I had to haul my baby sister out of the blood-drenched soil once I was done watering life back into the wet, clumpy post-abortion fetal tissue she used to be. Like all babies, she kicked and screamed. Unlike other babies, when she screamed, she opened her mouth so wide I could see down her throat, through flesh and precious arteries and brilliant bone, to her raw beating heart, and that was how I knew she was finally alive. Unborn, debloomed, now blooming and reshaped by my gardening hands into girl rather than ghost.
Growing my sister in this patch of soil was my labor of love. Geraniums would never grow in that patch of soil again.
I taught my ex-ghost baby sister what my mother did not teach me. She learned English like I did, from picture books loaned by elderly librarians with smile lines around their eyes. Rather than subjecting her to Saturday school as my parents had done, I told my boyfriend to speak Chinese around her, forced him to read her Journey to the West before I let her watch the cartoon.
My ex-ghost baby sister smiled in every picture and had the best grades in her class. We walked arm-in-arm around my college campus, running our soft, sheltered fingertips over rough brick.
This is what you could have, because I died, said my sister. I watched her flop on my dorm mattress in the sunshine, her skin unblemished.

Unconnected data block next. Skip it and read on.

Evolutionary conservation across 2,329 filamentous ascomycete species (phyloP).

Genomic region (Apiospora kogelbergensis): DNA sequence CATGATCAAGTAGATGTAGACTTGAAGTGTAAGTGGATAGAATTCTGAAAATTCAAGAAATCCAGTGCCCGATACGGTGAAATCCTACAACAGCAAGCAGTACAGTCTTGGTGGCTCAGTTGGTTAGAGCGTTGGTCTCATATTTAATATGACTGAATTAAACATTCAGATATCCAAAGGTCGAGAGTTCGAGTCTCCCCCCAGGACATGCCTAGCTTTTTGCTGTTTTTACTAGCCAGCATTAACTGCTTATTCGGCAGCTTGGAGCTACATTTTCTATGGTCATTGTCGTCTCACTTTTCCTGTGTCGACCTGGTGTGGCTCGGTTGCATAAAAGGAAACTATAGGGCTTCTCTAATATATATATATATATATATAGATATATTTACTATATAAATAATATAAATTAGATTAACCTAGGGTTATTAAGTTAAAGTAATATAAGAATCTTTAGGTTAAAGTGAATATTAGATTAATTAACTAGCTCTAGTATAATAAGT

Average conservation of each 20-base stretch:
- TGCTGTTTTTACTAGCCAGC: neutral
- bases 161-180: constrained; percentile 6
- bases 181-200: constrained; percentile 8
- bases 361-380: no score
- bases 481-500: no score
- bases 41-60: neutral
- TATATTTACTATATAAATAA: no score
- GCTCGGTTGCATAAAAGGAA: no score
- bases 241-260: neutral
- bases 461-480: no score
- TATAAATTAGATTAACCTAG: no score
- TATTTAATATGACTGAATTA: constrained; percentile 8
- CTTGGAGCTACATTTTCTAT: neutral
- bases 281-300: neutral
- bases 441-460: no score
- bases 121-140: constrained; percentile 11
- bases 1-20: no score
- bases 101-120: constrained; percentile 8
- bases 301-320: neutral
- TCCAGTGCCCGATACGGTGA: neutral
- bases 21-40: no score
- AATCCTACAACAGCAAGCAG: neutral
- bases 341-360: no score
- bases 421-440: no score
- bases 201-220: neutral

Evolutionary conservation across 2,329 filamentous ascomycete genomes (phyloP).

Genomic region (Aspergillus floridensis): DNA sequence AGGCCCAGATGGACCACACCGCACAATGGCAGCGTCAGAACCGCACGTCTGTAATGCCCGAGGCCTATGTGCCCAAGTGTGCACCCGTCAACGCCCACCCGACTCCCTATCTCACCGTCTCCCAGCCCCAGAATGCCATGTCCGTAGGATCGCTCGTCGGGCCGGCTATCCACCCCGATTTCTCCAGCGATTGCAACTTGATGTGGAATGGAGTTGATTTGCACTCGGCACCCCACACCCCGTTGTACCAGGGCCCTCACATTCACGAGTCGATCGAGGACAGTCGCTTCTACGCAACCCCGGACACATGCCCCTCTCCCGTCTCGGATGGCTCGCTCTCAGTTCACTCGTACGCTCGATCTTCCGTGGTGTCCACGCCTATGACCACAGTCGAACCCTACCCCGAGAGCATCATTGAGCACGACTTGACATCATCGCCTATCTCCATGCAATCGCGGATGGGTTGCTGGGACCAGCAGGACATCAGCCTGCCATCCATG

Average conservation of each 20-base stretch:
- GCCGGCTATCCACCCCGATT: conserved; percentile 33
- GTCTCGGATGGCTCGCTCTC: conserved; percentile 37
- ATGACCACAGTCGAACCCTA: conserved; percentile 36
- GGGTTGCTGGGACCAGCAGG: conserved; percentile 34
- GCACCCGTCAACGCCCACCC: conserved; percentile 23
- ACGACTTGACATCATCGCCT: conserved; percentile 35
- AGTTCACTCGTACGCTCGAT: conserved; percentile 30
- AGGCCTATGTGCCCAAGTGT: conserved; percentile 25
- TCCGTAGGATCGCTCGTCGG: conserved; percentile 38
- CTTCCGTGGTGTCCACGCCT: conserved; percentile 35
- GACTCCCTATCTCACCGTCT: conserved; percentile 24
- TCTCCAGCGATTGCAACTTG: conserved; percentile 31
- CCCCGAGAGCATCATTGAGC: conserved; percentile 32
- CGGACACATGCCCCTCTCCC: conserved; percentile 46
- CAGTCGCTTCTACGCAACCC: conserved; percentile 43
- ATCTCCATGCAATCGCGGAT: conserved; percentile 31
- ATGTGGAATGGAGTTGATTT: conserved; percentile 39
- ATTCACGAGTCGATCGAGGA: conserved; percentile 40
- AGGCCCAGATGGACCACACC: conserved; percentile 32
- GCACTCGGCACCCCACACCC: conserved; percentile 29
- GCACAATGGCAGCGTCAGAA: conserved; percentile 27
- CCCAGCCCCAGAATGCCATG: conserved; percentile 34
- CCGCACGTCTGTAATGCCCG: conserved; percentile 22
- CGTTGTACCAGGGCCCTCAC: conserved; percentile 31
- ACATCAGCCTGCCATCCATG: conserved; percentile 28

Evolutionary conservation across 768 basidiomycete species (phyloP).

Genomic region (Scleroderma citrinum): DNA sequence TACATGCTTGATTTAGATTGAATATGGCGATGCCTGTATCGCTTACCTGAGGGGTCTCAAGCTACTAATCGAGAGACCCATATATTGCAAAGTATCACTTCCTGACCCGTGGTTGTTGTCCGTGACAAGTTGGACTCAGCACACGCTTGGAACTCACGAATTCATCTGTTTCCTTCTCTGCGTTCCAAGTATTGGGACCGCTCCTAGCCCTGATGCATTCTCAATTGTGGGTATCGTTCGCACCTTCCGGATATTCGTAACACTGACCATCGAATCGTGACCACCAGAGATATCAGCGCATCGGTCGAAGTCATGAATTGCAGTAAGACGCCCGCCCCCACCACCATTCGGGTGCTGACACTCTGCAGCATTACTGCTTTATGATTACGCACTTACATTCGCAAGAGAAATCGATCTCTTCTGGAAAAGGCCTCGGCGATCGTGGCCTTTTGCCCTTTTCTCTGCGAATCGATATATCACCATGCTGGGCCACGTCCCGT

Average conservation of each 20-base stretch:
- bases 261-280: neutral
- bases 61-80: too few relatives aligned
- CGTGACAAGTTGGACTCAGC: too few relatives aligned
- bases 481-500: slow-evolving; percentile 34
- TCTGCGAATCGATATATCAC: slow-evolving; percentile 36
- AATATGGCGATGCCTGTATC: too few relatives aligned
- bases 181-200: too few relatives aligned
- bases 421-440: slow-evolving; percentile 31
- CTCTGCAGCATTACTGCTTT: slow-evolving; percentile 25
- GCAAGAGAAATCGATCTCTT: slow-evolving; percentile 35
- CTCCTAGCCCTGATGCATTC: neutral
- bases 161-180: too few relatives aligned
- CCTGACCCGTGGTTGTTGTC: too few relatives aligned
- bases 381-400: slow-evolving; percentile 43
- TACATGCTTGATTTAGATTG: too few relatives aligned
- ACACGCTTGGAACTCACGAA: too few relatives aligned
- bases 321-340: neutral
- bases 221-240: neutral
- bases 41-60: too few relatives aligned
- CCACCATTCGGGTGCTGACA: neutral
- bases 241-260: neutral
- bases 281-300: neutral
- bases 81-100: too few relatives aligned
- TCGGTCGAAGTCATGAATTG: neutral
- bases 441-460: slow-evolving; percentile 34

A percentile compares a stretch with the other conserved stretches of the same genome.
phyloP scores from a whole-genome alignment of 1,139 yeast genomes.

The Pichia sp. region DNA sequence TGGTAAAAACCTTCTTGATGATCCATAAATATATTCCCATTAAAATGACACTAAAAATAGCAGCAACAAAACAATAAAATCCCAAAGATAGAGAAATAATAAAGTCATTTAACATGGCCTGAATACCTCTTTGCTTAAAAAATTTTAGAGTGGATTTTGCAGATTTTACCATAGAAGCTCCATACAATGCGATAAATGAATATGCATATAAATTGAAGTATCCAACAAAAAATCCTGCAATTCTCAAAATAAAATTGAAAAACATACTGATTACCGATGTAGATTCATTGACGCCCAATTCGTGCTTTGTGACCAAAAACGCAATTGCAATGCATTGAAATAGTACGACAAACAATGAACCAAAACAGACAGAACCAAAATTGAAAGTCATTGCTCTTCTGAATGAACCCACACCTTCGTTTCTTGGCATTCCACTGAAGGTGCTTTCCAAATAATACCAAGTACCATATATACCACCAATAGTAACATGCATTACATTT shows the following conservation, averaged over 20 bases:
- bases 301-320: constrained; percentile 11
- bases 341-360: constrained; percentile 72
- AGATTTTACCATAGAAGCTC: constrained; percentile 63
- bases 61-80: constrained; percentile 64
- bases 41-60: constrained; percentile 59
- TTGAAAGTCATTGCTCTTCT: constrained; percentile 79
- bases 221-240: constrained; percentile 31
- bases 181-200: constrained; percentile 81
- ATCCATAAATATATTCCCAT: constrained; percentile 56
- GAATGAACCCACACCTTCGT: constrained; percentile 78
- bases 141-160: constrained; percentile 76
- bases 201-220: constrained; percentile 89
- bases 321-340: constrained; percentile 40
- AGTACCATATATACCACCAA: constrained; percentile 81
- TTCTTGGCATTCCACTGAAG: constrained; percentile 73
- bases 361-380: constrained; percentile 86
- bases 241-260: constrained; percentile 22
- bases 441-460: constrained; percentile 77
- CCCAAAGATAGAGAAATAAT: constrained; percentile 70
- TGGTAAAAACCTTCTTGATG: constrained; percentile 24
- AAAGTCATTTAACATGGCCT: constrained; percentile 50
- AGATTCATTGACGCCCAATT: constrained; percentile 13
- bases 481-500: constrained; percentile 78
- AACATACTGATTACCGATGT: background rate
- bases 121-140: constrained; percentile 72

My ex-ghost baby sister knew to wash the dishes nightly and how to recite my mother’s favorite Psalm. I caught her mumbling, even though I walk through the valley of the shadow of death, I will fear no evil into her pillow at night, beads of sweat vandalizing the mural of her moonsoaked forehead, even with the windows open.
My ex-ghost baby sister always prayed while kneeling in the dirt, sometimes leaning so far that her forehead embraced the ground. I didn’t understand what her prayers said, because they were in Mandarin. At the end of every prayer, she always said the same thing, and I copied it down so I could translate it: my mother thinks she killed me, but she didn’t. I am here. I am alive.
I didn’t teach her there could have been both of us. Or just her. Or just me. Or neither. Only my mother choking on all her ghosts, telling herself about the valley of the shadow of death. This was something my sister already knew.
When my sister told me she was ready, we walked together to my garden, now only a gaping hole that could have held the remnants of a meteor. My sister took my hands in hers, endless pale fingers entwined within each other, and I stepped backwards toward the hole, wanting to drink in the face that looked more like my mother than mine ever did.
I’ll come back for you when you’re done growing, she said.
My sister gently lowered me into the soil, and I closed my eyes as she began to cover my head with dirt.